Snow, shovel, repeat: Weary East Coast digs out again
People across the Northeast wearily shoveled their sidewalks and dug out their cars after getting clobbered by the latest in a seemingly never-ending string of snowstorms, this one a mess that packed more punch than anyone expected.
"I've lived in New York 70 years, and this year is the worst I remember," said Lenny Eitelberg, 77. "It's the continuity of it. It just keeps coming."
In the Washington area, up to 7 inches of snow renewed memories of last year's "snowpocalypse."
The storm struck at the height of the evening rush hour Wednesday, forcing commuters into treacherous, eight-hour drives home. Even the president got caught in traffic.
New Yorkers had it a little easier, and the heaviest snow arrived overnight.
The forecast had called for up to a foot of snow, but the storm brought far more. New York got 19 inches, Philadelphia 17. Boston got about a foot, as expected. Many schools closed for a second day Thursday. Airports ground to a halt, and nearly a half-million people lost power at some point.
Fraud cases rise in oil spill claims
The $20 billion fund responsible for compensating victims of BP's Gulf of Mexico oil spill has received more than 7,000 potentially fraudulent claims, many of which have been referred to the Justice Department for criminal investigations, the fund's administrator told a Senate panel on Thursday. Lawyer Kenneth Feinberg, who is overseeing the Gulf Coast Claims Facility, said of more than 481,000 claims filed, 7,575 are considered "to be multi-claimant scams or even efforts at criminal fraud." The Justice Department has already indicted at least eight claimants.
Legislation targets automatic citizenship
Arizona lawmakers again dived into the national debate over illegal immigration by proposing a bill that challenges automatic U.S. citizenship for children of illegal immigrants. Republican Rep. John Kavanagh, who filed the latest proposal Thursday, said the goal isn't to get every state in the nation to enact such a law, but rather to bring the dispute to the courts in hopes of reducing the costs associated with granting automatic citizenship. A similar proposal was filed last week in the Indiana General Assembly by Republican Rep. Eric Koch. Pennsylvania state Rep. Daryl Metcalfe, who is leading the effort to get the measure considered across the country, said he hopes that lawmakers in 10 to 15 states will file similar proposals this year.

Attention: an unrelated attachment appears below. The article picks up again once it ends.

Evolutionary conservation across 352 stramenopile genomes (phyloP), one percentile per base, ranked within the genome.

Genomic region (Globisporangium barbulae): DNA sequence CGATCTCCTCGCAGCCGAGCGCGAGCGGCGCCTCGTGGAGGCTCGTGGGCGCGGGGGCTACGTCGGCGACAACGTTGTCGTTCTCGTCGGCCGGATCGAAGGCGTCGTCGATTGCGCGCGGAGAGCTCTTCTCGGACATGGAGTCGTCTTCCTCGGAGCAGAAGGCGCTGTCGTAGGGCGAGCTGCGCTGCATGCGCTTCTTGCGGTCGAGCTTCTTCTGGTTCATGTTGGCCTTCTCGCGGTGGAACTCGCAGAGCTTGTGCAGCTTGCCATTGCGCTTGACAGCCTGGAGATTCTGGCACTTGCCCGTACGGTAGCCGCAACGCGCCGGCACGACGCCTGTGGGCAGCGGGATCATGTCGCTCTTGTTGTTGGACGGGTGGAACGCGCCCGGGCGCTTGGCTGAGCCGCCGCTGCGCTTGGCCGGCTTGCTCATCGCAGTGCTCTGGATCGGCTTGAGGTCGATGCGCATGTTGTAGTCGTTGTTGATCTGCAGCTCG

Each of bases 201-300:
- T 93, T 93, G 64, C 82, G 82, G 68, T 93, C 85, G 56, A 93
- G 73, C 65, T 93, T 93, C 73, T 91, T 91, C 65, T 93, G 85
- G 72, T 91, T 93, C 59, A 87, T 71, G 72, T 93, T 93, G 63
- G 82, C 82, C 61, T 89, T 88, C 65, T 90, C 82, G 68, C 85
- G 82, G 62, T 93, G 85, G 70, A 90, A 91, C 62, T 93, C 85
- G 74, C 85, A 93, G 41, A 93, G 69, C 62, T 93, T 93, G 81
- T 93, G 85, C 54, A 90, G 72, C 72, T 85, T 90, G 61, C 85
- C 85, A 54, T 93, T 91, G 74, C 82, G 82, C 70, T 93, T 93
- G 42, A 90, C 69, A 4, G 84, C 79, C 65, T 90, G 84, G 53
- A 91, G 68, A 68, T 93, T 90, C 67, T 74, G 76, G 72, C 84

Gay lawyer nominated as federal judge
President Barack Obama has nominated a former Clinton administration lawyer to be a federal judge in Manhattan; he could become the first openly gay man to serve on the U.S. federal bench. The lawyer, J. Paul Oetken, 45, is a senior vice president and associate general counsel of Cablevision. He is one of two openly gay men whose nominations are pending to the federal courts. The other is Edward C. DuMont, a lawyer who has been nominated to the Court of Appeals for the Federal Circuit in Washington.
Control center fire diverts Atlantic flights
A fire at an air traffic control center in Newfoundland forced air traffic controllers in New York and Portugal to handle dozens of additional airliners over the Atlantic on Thursday morning. Many of those planes had to be detoured hundreds of miles, to their destinations in the United States, the Caribbean or South America, according to air traffic officials. Although a few planes were held on the ground in the United States, "from our perspective, it didn't result in a lot of delays or disruption," said Laura J. Brown, a spokeswoman for the Federal Aviation Administration.
U.S. Muslims could number 6.2M by 2030
The Muslim population in the United States is projected to more than double over the next 20 years from 2.6 million to 6.2 million, according to a report by the Pew Research Center's Forum on Religion & Public Life. The estimated increase is based on expectations of continued immigration and high fertility rates, the researchers said. The report predicted that Muslims would go from 0.8 percent of the U.S. population to 1.7 percent. The report, released Thursday, puts the world's Muslim population in 2030 at 2.2 billion, about a 35 percent increase.
Journalist who defied censors is fired
A newspaper columnist who challenged government censors by writing about corruption and political reform was dismissed Thursday by the Southern Daily Group, publisher of some of China's best-known newspapers. The columnist, Chang Ping, 42, said he was forced out because his bosses were "under pressure" from government propaganda authorities. Executive editor Zhuang Shenzhi said the publisher had decided not to extend Chang's contract. Authorities in China commonly dismiss journalists who defy censors.